ArangoDB 3.7 – A Big Step Forward for Multi-Model

Estimated reading time: 7 minutes

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When our founders realized that data models can be features, we at ArangoDB set ourselves the big goal of developing the most flexible database. With today’s GA release of ArangoDB 3.7, the project reached an important milestone on this journey.

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Do Graph Databases Scale? Yes? No? Let’s see!

Estimated reading time: 10 minutes

Graph Databases are a great solution for many modern use cases: Fraud Detection, Knowledge Graphs, Asset Management, Recommendation Engines, IoT, Permission Management … you name it. 

All such projects benefit from a database technology capable of analyzing highly connected data points and their relations fast – Graph databases are designed for these tasks.

But the nature of graph data poses challenges when it comes to *buzzword alert* scalability. So why is this, and are graph databases capable of scaling? Let’s see…

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AWS Neptune: A New Vertex in the Graph World — But Where’s the Edge?

At AWS Re:Invent just a few days ago, Andy Jassy, the CEO of AWS, unveiled their newest database product offerings: AWS Neptune. It’s a fully managed, graph database which is capable of storing RDF and property graphs. It allows developers access to data via SPARQL or java-based TinkerPop Gremlin. As versatile and as good as this may sound, one has to wonder if another graph database will solve a key problem in modern application development and give Amazon an edge over its competition. Read More

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Performance analysis with pyArango: Part III Measuring possible capacity with usage Scenarios

So you measured and tuned your system like described in the Part I and Part II of these blog post series. Now you want to get some figures how many end users your system will be able to serve. Therefore you define “scenarios” which will be typical for what your users do. Read more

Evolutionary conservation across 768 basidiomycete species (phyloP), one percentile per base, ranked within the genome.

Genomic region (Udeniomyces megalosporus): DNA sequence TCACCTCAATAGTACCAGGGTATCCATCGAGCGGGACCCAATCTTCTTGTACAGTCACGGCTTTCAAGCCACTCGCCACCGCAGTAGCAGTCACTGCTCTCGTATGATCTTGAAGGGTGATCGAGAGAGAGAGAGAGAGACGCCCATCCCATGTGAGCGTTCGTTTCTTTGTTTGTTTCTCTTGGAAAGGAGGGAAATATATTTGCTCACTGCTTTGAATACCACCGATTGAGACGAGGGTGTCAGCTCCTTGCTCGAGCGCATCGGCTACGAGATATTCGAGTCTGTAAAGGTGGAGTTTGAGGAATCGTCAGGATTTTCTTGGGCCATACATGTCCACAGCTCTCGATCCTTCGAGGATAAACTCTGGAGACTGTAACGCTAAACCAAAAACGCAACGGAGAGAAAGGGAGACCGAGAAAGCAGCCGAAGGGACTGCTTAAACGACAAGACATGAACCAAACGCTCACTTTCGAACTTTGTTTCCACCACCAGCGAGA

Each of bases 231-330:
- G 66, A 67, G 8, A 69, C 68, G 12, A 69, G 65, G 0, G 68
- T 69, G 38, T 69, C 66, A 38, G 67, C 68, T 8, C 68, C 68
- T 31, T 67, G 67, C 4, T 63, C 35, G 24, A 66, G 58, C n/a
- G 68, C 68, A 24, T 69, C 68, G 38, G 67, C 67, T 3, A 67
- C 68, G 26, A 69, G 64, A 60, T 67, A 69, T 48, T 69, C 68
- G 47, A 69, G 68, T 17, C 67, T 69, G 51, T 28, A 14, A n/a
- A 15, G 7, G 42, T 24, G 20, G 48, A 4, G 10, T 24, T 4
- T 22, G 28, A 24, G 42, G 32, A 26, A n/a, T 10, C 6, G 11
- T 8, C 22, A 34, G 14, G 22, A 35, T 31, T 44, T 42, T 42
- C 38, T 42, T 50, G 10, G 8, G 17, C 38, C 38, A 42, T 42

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AQL Optimizer Improvements in ArangoDB 2.8

With the 2.8 beta phase coming to an end it’s time to shed some light on the improvements in the 2.8 AQL optimizer. This blog post summarizes a few of them, focusing on the query optimizer. There’ll be a follow-up post that will explain dedicated new AQL features soon. Read more

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AQL Function Speedups: ArangoDB 2.8 Enhancements

While working on the upcoming ArangoDB 2.8, we have reimplemented some AQL functions in C++ for improved performance. AQL queries using these functions may benefit from using the new implementation of the function.

The following list shows the AQL functions for which a C++ implementation has been added in 2.8. The other C++-based AQL function implementations added since ArangoDB 2.5 are also still available. Here’s the list of functions added in 2.8: Read more

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Using Multiple Indexes per Collection in ArangoDB